Research Paper Volume 13, Issue 1 pp 1186—1211
MicroRNA-139-5p upregulation is associated with diabetic endothelial cell dysfunction by targeting c-jun
- 1 Department of Endocrinology, Third Xiangya Hospital of Central South University and Diabetic Foot Research Center of Central South University, Changsha 410013, Hunan Province, China
- 2 Key Laboratory of Hormones and Development (Ministry of Health), Tianjin Key Laboratory of Metabolic Diseases, Tianjin Metabolic Diseases Hospital and Tianjin Institute of Endocrinology, Tianjin Medical University, Tianjin 300070, China
- 3 Center of Experimental Medicine, Third Xiangya Hospital of Central South University, Changsha 410013, Hunan Province, China
Received: May 30, 2020 Accepted: October 3, 2020 Published: December 3, 2020https://doi.org/10.18632/aging.202257
How to Cite
Copyright: © 2020 Luo et al. This is an open access article distributed under the terms of the Creative Commons Attribution License (CC BY 3.0), which permits unrestricted use, distribution, and reproduction in any medium, provided the original author and source are credited.
Dysfunction of endothelial cells (ECs) and their progenitor cells is an important feature of diabetic vascular disease. MicroRNA (miR)-139-5p is involved in inhibiting the metastasis and progression of diverse malignancies. However, the role of miR-139-5p in ECs still remains unclarified. Here we demonstrated that miR-139-5p expression was elevated in endothelial colony-forming cells (ECFCs) isolated from patients with diabetes, ECs derived from the aorta of diabetic rodents, and human umbilical vein endothelial cells (HUVECs) cultured in high glucose media. MiR-139-5p mimics inhibited tube formation, migration, proliferation, and down-regulated expression of c-jun, vascular endothelial growth factor (VEGF), and platelet-derived growth factor (PDGF)-B, in ECFCs and HUVECs, respectively; moreover, miR-139-5p inhibitors reversed the tendency. Further, gain- and-loss function experiments and ChIP assay indicated that miR-139-5p regulate functions of ECFCs by targeting c-jun-VEGF/PDGF-B pathway. In vivo experiments (Matrigel plug assay and hindlimb ischemia model) showed that miR-139-5p downregulation further promoted ECFC-mediated angiogenesis and blood perfusion. In conclusion, diabetes-mediated high miR-139-5p expression inhibits the c-jun-VEGF/PDGF-B pathway, thus decreasing ECFCs migration, tube formation and proliferation, which subsequently reduces ECs survival. Therefore, miR-139-5p might be an important therapeutic target in the treatment of diabetic vasculopathy in the future.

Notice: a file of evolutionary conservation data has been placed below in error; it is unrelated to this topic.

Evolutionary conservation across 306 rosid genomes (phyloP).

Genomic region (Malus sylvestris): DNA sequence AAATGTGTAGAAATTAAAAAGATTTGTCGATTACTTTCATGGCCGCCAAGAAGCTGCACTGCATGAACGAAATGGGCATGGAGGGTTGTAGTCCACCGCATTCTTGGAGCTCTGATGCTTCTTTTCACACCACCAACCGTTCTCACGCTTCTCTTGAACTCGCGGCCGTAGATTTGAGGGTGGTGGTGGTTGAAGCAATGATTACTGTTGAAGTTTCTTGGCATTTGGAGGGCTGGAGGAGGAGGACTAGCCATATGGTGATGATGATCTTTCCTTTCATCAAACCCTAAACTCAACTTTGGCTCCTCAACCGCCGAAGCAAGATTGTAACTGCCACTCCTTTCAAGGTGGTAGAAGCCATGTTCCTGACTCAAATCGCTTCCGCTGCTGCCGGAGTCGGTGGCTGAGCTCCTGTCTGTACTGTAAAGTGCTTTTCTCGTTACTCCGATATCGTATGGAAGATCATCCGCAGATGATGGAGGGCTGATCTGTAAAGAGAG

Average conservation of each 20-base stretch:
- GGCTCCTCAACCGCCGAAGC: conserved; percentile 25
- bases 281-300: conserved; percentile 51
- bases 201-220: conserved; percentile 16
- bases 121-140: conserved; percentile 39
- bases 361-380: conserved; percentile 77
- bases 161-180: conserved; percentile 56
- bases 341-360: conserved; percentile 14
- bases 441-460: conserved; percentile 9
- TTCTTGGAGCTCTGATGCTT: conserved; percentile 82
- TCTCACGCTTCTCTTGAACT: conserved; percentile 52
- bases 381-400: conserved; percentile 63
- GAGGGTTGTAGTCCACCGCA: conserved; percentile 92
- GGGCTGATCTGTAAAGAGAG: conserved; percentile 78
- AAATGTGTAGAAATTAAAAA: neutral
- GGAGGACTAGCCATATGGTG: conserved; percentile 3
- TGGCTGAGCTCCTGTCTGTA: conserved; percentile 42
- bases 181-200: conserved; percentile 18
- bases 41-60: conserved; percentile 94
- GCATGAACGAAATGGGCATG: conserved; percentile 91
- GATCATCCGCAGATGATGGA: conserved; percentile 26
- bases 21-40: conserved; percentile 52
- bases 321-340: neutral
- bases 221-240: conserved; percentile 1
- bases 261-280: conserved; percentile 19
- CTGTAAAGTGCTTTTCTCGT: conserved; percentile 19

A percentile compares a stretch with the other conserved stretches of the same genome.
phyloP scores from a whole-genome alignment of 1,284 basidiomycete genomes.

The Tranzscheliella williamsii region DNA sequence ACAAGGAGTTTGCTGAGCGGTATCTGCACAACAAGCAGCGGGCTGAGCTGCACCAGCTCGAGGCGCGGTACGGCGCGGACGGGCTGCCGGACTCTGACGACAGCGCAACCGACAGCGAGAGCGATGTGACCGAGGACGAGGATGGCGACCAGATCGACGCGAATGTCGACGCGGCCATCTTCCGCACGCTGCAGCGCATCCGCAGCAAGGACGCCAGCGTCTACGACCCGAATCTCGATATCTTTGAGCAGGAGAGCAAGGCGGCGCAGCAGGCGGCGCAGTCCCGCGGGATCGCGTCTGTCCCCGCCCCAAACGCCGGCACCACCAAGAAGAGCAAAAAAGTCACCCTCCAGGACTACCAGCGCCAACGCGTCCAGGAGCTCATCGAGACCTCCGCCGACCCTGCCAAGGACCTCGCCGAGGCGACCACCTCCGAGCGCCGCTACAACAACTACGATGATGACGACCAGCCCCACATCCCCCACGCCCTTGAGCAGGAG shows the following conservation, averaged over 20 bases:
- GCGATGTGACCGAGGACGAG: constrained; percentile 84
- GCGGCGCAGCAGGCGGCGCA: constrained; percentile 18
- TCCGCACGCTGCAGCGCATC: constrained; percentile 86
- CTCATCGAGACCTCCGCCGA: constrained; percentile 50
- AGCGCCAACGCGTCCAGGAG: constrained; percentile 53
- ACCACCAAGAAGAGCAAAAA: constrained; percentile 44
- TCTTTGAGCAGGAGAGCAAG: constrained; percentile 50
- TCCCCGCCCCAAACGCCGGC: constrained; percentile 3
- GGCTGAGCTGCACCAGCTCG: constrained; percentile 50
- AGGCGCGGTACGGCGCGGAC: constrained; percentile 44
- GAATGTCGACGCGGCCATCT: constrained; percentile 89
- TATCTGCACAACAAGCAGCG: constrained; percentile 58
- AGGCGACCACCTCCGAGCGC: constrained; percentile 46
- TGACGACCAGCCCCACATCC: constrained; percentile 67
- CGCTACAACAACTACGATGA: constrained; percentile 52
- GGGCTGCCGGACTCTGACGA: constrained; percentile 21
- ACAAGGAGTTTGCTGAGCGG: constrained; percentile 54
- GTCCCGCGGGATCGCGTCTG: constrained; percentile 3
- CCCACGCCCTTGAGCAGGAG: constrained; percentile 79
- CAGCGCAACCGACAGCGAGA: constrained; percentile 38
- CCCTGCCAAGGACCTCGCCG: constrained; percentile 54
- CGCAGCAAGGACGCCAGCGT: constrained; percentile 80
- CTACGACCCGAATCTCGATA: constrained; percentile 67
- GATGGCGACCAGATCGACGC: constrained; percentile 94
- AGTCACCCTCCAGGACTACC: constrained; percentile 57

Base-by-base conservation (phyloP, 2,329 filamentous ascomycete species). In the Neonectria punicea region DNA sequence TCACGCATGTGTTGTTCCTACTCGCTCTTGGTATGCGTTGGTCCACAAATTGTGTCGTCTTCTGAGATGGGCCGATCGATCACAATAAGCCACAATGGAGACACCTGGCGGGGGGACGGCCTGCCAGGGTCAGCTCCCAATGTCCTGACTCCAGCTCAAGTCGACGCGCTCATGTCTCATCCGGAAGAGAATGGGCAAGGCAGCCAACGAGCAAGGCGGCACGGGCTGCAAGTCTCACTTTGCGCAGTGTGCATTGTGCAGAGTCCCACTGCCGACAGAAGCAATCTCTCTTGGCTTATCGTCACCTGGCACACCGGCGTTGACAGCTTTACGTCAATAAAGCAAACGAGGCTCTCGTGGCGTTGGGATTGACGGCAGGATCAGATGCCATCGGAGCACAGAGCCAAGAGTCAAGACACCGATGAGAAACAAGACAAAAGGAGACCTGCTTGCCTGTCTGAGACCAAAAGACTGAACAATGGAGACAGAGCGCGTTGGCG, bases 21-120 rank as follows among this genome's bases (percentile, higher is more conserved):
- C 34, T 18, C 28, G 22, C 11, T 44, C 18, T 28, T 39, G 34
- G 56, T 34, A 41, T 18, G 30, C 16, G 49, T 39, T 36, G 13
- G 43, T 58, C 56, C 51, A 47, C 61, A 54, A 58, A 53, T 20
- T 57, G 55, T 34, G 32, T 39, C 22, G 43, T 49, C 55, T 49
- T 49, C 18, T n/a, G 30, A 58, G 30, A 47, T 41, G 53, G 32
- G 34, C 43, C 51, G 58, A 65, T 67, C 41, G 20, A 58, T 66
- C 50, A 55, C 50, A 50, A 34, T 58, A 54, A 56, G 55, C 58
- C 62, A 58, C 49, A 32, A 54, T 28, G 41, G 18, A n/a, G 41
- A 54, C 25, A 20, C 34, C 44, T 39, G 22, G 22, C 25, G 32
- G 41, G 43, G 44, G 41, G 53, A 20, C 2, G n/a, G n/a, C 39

AP-1: activator protein-1; CD31: cluster of differentiation 31; ChIP: chromatin immunoprecipitation; CLI: critical limb ischemia; DAB: 3:3′-diaminobenzidine; DMEM: Dulbecco’s modified Eagle’s medium; EC: endothelial cell; ECFC: endothelial colony-forming cell; EDTA: ethylenediaminetetraacetic acid; EGM-2: endothelial cell growth medium 2; EPC: endothelial progenitor cell; FBS-DMEM: fetal bovine serum-Dulbecco’s modified Eagle’s medium; HLI: hind limb ischemia; HPP: high proliferation potential; HUVEC: human umbilical vein endothelial cell; LPP: low proliferation potential; miR: micro-ribonucleic acid; MSC: mesenchymal stem cell; NF-κB: nuclear factor-kappa-light-chain-enhancer of activated B cells; PBS: phosphate-buffered saline; PCR: polymerase chain reaction; PDGF: platelet-derived growth factor; PGC-1α: peroxisome proliferator-activated gamma coactivator 1-alpha; PKC: protein kinase C; SDS: sodium dodecyl sulfate; siRNA: small interfering RNA; STZ: streptozotocin; VEGF: vascular endothelial growth factor; vWF: von Willebrand factor; α-SMA: anti-alpha smooth muscle actin.